Sunday, January 29, 2012

Venerating Dr. Nina Simone: Conjure Woman, Soul Woman
by: Ebony Noelle Golden,
Co-Founder/ Co-Curator of Women on Wednesday Art and Culture Project

Women on Wednesday Arts and Culture Project honors the incomparable Dr. Nina Simone as the ancestral mother for WoW2012: The Naked Edition. WoWs organizers honor Nina Simone because of her unabashed boldness and fearless dedication to truth-telling, liberation and creative excellence. Join us in celebrating the brilliance of Nina Simone this month and every month.

Nina Simone was born Eunice Kathleen Waymon in Tryon, North Carolina February 21, 1933 and transitioned April 21, 2003. Her life, legacy, music, fashion and pursuit of liberation serve as guide for how black girls, women and the rest of the world can live their NAKED TRUTHS.

I was first introduced to Nina Simone in college. Every summer I taught dance and worked as a choreographer for the Young Performers Program at the Ensemble Theatre in Houston, TX. My first summer, I choreographed Lorraine Hansberry’s play “To Be Young Gifted and Black.” While researching the piece, I found Simone and remember listening to the song a few hundred times. I remember thinking that she didn’t necessarily have a melodic voice, but instead a committed voice. A voice that made to sit up and pay attention. A voice that demanded every listener recognize the wealth that is the black youth, black talent and just blackness overall. From then, I was hooked. Using her work in my scholarly, artistic and amorous adventures.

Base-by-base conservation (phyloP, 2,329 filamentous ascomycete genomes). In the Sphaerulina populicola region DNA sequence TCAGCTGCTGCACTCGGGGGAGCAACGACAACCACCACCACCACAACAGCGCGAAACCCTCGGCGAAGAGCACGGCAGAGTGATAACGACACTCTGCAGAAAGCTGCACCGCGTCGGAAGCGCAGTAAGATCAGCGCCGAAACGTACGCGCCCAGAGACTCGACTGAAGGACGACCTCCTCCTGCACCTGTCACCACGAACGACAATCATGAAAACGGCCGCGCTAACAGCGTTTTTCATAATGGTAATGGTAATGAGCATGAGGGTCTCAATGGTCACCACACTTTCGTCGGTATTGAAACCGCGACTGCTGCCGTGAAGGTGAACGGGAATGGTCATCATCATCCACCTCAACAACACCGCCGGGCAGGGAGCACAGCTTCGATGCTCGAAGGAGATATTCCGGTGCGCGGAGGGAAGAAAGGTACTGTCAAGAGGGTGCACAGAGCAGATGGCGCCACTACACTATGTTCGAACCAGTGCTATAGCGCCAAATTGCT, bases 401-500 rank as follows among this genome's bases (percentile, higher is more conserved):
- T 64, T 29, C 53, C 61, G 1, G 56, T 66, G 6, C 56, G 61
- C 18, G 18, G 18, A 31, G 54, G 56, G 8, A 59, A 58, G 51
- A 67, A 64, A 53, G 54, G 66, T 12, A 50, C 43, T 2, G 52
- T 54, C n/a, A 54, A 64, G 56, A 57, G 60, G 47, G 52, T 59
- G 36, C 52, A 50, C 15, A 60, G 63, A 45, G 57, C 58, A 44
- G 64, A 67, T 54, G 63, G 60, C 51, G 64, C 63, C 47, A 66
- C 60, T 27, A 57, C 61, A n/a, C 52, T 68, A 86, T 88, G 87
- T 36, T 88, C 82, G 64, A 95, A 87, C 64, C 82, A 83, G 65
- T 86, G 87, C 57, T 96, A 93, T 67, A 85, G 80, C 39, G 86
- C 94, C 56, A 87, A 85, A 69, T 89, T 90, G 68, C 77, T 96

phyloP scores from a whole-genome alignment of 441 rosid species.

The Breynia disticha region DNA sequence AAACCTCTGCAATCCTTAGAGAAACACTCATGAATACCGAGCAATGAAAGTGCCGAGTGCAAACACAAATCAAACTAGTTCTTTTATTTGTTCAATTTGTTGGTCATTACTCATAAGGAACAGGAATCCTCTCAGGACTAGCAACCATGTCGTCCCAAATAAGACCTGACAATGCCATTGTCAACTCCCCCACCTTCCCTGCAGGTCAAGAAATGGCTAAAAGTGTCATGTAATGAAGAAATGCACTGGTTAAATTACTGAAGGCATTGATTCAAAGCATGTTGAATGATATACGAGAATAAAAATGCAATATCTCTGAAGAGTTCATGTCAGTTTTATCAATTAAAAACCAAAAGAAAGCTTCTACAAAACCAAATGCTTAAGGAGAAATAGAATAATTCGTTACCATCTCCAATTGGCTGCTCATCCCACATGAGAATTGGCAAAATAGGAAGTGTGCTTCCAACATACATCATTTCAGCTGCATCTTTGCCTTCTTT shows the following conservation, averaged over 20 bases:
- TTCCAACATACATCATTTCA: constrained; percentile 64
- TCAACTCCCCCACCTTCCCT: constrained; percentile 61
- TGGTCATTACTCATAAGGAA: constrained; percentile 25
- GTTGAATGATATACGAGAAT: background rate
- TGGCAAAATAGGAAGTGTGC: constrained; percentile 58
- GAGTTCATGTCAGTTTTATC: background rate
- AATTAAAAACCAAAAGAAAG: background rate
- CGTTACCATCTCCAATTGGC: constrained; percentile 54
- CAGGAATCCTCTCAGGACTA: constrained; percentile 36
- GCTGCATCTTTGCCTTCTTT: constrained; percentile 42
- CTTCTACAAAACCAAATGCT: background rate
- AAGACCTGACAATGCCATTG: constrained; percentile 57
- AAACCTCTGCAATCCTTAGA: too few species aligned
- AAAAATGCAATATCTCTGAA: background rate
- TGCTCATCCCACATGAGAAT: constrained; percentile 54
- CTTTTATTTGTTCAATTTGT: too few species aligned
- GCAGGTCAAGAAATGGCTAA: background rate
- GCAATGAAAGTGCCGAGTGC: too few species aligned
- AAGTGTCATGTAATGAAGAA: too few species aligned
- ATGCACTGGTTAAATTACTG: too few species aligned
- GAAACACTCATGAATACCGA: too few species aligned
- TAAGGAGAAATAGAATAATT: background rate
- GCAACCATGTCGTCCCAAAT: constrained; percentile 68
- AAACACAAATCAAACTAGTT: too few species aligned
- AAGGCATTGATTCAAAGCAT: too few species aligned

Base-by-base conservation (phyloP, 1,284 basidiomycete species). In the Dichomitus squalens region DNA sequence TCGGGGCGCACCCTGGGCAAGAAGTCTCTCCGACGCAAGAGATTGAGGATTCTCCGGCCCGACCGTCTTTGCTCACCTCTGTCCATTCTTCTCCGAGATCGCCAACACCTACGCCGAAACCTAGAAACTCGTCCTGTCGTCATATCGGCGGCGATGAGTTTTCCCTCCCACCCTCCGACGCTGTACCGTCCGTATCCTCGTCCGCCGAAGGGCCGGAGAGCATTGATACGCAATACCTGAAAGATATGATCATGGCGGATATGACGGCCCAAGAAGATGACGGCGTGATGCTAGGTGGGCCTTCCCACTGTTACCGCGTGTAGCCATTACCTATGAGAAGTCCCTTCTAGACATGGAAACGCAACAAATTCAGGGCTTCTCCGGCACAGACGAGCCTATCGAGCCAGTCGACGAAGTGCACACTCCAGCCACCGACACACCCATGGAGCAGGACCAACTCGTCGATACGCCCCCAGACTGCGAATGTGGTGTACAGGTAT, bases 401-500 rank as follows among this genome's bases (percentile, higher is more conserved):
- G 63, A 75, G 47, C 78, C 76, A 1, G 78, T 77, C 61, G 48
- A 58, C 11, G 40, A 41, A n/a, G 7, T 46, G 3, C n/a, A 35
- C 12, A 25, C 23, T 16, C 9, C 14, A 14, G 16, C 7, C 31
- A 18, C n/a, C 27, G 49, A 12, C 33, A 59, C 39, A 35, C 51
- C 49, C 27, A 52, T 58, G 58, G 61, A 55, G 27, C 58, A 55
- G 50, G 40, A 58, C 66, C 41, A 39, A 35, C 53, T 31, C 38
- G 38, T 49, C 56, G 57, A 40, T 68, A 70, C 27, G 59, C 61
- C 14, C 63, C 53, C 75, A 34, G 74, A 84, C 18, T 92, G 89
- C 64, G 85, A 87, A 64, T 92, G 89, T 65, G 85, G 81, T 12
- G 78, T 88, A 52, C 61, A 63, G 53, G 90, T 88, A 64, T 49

Years later, I remember playing a game of chest with a lover, who didn’t dig her sound. Her voiced opened me to a greater capacity of strategic maneuvering. I remember my lover asking about her, where she came from, why did I like her. I remember being bothered by his lack of love and admiration for Simone. In the months following that game of chest, I continued to play Simone’s music. Eventually, he learned to love her, and couldn’t remember the time when he didn’t appreciate her voice.

In a time where the cult of black respectability forced women and men to bend to white culture and standards, she was a member of a crew politically active, cultural warriors who visioned and worked for a world where creative innovation and liberation conspired to blaze a trail of possibility, beauty and freedom for communities, artists organizers and educators the world-over.

Simone’s iconic sound, political action and musical innovation resisted tradition, form and boundaries. Songs like “Mississippi Goddam” and “Four Women” season the soundtrack of liberation movements for global human rights. Always the conjure woman; Simone was able to move the crowd with the greatest of ease, radicalize a soul with a moan or a hollar, change the temperature of a room with a stoke of the piano and delve into the heart of all that is beautiful and troubling about the world with her soothing or harsh tones. She was one bad mama-jama.

This contemporary moment finds Nina Simone just as relevant. Simone serves as the muse for many Hip-hop artists, theatre-makers, dancers, choreographers and visual artists around the globe. Several of the Women on Wednesday Art and Culture Project participants are currently or have in the past created work that honors her life and legacy.